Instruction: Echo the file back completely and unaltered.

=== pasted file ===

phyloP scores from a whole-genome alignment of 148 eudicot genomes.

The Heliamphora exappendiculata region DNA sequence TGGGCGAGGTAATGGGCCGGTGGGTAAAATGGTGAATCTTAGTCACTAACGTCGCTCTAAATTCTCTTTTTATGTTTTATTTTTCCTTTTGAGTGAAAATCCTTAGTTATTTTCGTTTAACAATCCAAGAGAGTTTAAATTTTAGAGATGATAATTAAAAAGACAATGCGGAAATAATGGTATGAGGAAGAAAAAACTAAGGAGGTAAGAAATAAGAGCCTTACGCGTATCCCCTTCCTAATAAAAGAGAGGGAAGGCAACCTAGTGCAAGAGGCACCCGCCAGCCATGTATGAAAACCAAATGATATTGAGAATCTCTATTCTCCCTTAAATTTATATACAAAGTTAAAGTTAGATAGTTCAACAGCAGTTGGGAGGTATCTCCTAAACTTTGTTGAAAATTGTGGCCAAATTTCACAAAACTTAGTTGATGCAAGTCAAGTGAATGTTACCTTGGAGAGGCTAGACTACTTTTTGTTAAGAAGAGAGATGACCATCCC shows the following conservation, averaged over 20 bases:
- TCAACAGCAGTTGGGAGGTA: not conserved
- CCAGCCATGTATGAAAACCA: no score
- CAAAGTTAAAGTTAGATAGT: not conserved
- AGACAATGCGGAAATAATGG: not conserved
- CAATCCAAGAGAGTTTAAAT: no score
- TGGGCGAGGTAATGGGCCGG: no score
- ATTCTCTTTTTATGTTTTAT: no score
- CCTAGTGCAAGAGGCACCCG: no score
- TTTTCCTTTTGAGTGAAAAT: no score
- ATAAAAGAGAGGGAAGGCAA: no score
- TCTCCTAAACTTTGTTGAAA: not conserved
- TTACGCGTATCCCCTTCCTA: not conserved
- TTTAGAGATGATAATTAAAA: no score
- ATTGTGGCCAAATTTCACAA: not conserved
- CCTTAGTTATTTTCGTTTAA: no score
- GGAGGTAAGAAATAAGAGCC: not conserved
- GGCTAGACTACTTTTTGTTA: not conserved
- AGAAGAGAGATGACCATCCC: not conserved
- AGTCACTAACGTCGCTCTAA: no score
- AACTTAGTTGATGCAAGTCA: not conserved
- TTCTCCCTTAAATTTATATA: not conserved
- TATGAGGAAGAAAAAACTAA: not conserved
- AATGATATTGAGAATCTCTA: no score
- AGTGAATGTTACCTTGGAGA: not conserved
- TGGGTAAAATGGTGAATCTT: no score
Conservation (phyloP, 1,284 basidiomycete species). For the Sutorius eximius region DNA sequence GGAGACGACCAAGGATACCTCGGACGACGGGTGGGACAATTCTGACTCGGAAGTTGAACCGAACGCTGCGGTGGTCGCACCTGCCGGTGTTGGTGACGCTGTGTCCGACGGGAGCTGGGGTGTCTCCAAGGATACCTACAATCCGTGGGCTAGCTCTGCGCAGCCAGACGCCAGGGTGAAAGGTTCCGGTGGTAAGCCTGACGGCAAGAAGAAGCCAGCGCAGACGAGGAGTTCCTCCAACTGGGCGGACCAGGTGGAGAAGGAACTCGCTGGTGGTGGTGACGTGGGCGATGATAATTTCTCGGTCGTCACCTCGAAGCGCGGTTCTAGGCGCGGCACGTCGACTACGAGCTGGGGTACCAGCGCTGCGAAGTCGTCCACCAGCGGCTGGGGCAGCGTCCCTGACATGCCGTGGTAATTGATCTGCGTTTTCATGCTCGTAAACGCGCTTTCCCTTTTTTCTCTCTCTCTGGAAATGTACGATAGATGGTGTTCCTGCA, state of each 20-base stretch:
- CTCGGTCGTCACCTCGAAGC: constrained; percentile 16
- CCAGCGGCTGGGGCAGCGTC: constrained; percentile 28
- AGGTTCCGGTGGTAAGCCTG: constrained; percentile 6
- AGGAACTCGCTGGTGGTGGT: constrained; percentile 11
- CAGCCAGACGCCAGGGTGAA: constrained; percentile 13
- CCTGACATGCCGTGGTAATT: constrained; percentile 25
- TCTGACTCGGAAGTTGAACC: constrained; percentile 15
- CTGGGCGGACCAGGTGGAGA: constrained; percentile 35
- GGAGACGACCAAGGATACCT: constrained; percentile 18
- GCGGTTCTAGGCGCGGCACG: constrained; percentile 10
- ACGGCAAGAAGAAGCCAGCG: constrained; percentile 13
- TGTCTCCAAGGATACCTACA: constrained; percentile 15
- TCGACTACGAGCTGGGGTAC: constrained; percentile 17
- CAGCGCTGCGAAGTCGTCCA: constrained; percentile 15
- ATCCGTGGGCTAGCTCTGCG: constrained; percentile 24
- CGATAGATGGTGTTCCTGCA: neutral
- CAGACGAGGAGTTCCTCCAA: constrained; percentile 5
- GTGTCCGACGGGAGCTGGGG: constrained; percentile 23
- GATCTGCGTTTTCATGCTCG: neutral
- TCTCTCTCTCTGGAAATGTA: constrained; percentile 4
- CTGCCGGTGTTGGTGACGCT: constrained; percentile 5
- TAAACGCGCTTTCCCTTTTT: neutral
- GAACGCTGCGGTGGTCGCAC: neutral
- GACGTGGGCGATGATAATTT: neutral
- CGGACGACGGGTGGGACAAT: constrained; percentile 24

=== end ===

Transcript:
phyloP scores from a whole-genome alignment of 148 eudicot genomes.

The Heliamphora exappendiculata region DNA sequence TGGGCGAGGTAATGGGCCGGTGGGTAAAATGGTGAATCTTAGTCACTAACGTCGCTCTAAATTCTCTTTTTATGTTTTATTTTTCCTTTTGAGTGAAAATCCTTAGTTATTTTCGTTTAACAATCCAAGAGAGTTTAAATTTTAGAGATGATAATTAAAAAGACAATGCGGAAATAATGGTATGAGGAAGAAAAAACTAAGGAGGTAAGAAATAAGAGCCTTACGCGTATCCCCTTCCTAATAAAAGAGAGGGAAGGCAACCTAGTGCAAGAGGCACCCGCCAGCCATGTATGAAAACCAAATGATATTGAGAATCTCTATTCTCCCTTAAATTTATATACAAAGTTAAAGTTAGATAGTTCAACAGCAGTTGGGAGGTATCTCCTAAACTTTGTTGAAAATTGTGGCCAAATTTCACAAAACTTAGTTGATGCAAGTCAAGTGAATGTTACCTTGGAGAGGCTAGACTACTTTTTGTTAAGAAGAGAGATGACCATCCC shows the following conservation, averaged over 20 bases:
- TCAACAGCAGTTGGGAGGTA: not conserved
- CCAGCCATGTATGAAAACCA: no score
- CAAAGTTAAAGTTAGATAGT: not conserved
- AGACAATGCGGAAATAATGG: not conserved
- CAATCCAAGAGAGTTTAAAT: no score
- TGGGCGAGGTAATGGGCCGG: no score
- ATTCTCTTTTTATGTTTTAT: no score
- CCTAGTGCAAGAGGCACCCG: no score
- TTTTCCTTTTGAGTGAAAAT: no score
- ATAAAAGAGAGGGAAGGCAA: no score
- TCTCCTAAACTTTGTTGAAA: not conserved
- TTACGCGTATCCCCTTCCTA: not conserved
- TTTAGAGATGATAATTAAAA: no score
- ATTGTGGCCAAATTTCACAA: not conserved
- CCTTAGTTATTTTCGTTTAA: no score
- GGAGGTAAGAAATAAGAGCC: not conserved
- GGCTAGACTACTTTTTGTTA: not conserved
- AGAAGAGAGATGACCATCCC: not conserved
- AGTCACTAACGTCGCTCTAA: no score
- AACTTAGTTGATGCAAGTCA: not conserved
- TTCTCCCTTAAATTTATATA: not conserved
- TATGAGGAAGAAAAAACTAA: not conserved
- AATGATATTGAGAATCTCTA: no score
- AGTGAATGTTACCTTGGAGA: not conserved
- TGGGTAAAATGGTGAATCTT: no score
Conservation (phyloP, 1,284 basidiomycete species). For the Sutorius eximius region DNA sequence GGAGACGACCAAGGATACCTCGGACGACGGGTGGGACAATTCTGACTCGGAAGTTGAACCGAACGCTGCGGTGGTCGCACCTGCCGGTGTTGGTGACGCTGTGTCCGACGGGAGCTGGGGTGTCTCCAAGGATACCTACAATCCGTGGGCTAGCTCTGCGCAGCCAGACGCCAGGGTGAAAGGTTCCGGTGGTAAGCCTGACGGCAAGAAGAAGCCAGCGCAGACGAGGAGTTCCTCCAACTGGGCGGACCAGGTGGAGAAGGAACTCGCTGGTGGTGGTGACGTGGGCGATGATAATTTCTCGGTCGTCACCTCGAAGCGCGGTTCTAGGCGCGGCACGTCGACTACGAGCTGGGGTACCAGCGCTGCGAAGTCGTCCACCAGCGGCTGGGGCAGCGTCCCTGACATGCCGTGGTAATTGATCTGCGTTTTCATGCTCGTAAACGCGCTTTCCCTTTTTTCTCTCTCTCTGGAAATGTACGATAGATGGTGTTCCTGCA, state of each 20-base stretch:
- CTCGGTCGTCACCTCGAAGC: constrained; percentile 16
- CCAGCGGCTGGGGCAGCGTC: constrained; percentile 28
- AGGTTCCGGTGGTAAGCCTG: constrained; percentile 6
- AGGAACTCGCTGGTGGTGGT: constrained; percentile 11
- CAGCCAGACGCCAGGGTGAA: constrained; percentile 13
- CCTGACATGCCGTGGTAATT: constrained; percentile 25
- TCTGACTCGGAAGTTGAACC: constrained; percentile 15
- CTGGGCGGACCAGGTGGAGA: constrained; percentile 35
- GGAGACGACCAAGGATACCT: constrained; percentile 18
- GCGGTTCTAGGCGCGGCACG: constrained; percentile 10
- ACGGCAAGAAGAAGCCAGCG: constrained; percentile 13
- TGTCTCCAAGGATACCTACA: constrained; percentile 15
- TCGACTACGAGCTGGGGTAC: constrained; percentile 17
- CAGCGCTGCGAAGTCGTCCA: constrained; percentile 15
- ATCCGTGGGCTAGCTCTGCG: constrained; percentile 24
- CGATAGATGGTGTTCCTGCA: neutral
- CAGACGAGGAGTTCCTCCAA: constrained; percentile 5
- GTGTCCGACGGGAGCTGGGG: constrained; percentile 23
- GATCTGCGTTTTCATGCTCG: neutral
- TCTCTCTCTCTGGAAATGTA: constrained; percentile 4
- CTGCCGGTGTTGGTGACGCT: constrained; percentile 5
- TAAACGCGCTTTCCCTTTTT: neutral
- GAACGCTGCGGTGGTCGCAC: neutral
- GACGTGGGCGATGATAATTT: neutral
- CGGACGACGGGTGGGACAAT: constrained; percentile 24